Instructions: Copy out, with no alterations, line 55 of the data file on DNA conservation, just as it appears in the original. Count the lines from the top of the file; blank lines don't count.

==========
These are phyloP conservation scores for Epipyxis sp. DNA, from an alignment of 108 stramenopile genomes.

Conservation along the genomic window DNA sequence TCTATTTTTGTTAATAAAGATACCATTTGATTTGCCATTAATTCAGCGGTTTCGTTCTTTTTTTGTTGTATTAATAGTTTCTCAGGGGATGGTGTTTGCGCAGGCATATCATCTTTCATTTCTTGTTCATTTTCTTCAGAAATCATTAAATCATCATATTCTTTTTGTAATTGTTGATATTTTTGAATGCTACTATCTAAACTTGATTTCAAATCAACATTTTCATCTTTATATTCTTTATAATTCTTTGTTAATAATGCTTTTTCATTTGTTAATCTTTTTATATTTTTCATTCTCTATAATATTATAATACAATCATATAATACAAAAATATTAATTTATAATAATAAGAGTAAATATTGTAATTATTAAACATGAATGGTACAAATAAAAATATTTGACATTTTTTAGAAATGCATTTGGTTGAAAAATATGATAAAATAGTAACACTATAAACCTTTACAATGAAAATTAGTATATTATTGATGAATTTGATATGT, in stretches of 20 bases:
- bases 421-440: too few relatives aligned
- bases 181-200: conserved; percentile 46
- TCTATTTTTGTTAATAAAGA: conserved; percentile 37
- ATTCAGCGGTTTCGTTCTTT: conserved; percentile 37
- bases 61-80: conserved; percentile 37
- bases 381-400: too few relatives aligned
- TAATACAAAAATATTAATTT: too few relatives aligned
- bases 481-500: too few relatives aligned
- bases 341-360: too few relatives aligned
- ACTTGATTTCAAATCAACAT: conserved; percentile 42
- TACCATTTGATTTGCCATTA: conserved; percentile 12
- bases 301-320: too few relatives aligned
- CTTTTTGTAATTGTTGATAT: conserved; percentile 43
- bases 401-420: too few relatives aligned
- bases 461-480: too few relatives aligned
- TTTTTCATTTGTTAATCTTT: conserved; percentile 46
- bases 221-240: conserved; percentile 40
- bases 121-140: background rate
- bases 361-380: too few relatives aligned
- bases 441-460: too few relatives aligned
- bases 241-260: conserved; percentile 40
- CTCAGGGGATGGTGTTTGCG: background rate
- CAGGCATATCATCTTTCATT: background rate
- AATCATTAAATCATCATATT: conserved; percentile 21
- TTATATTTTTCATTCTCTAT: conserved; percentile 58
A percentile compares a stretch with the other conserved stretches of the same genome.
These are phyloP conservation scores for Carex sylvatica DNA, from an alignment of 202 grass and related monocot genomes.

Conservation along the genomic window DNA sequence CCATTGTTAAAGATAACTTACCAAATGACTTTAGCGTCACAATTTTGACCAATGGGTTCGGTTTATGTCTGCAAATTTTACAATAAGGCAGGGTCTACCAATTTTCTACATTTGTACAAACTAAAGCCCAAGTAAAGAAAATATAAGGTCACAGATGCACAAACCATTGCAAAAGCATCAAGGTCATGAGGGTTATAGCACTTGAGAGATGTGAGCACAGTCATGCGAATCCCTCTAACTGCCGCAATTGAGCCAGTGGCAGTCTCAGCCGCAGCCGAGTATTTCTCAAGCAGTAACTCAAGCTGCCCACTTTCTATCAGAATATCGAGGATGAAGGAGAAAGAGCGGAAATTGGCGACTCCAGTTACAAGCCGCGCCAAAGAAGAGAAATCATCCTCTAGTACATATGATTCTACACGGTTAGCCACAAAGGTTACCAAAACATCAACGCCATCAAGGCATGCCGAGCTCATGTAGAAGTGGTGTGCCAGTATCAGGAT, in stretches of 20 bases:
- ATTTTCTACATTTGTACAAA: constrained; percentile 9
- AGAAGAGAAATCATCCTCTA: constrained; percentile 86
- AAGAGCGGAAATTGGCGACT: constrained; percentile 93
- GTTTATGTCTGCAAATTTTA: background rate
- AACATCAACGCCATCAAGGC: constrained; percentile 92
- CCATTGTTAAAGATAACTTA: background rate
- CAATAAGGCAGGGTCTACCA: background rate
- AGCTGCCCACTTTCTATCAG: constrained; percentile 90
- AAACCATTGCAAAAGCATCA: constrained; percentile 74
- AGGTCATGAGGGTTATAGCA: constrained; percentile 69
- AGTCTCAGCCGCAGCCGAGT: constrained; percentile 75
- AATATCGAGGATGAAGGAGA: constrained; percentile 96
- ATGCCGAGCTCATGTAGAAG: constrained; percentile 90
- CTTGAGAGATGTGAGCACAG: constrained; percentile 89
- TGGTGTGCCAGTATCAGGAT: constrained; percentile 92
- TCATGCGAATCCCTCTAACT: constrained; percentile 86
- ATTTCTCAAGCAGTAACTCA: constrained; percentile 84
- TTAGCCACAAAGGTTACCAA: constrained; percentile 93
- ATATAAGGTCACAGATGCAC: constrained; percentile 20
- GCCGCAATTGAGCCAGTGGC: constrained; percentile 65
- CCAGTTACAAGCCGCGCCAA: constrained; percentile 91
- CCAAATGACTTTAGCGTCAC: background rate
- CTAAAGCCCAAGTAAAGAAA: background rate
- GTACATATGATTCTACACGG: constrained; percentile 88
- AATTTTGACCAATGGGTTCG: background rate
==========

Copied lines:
- AATTTTGACCAATGGGTTCG: background rate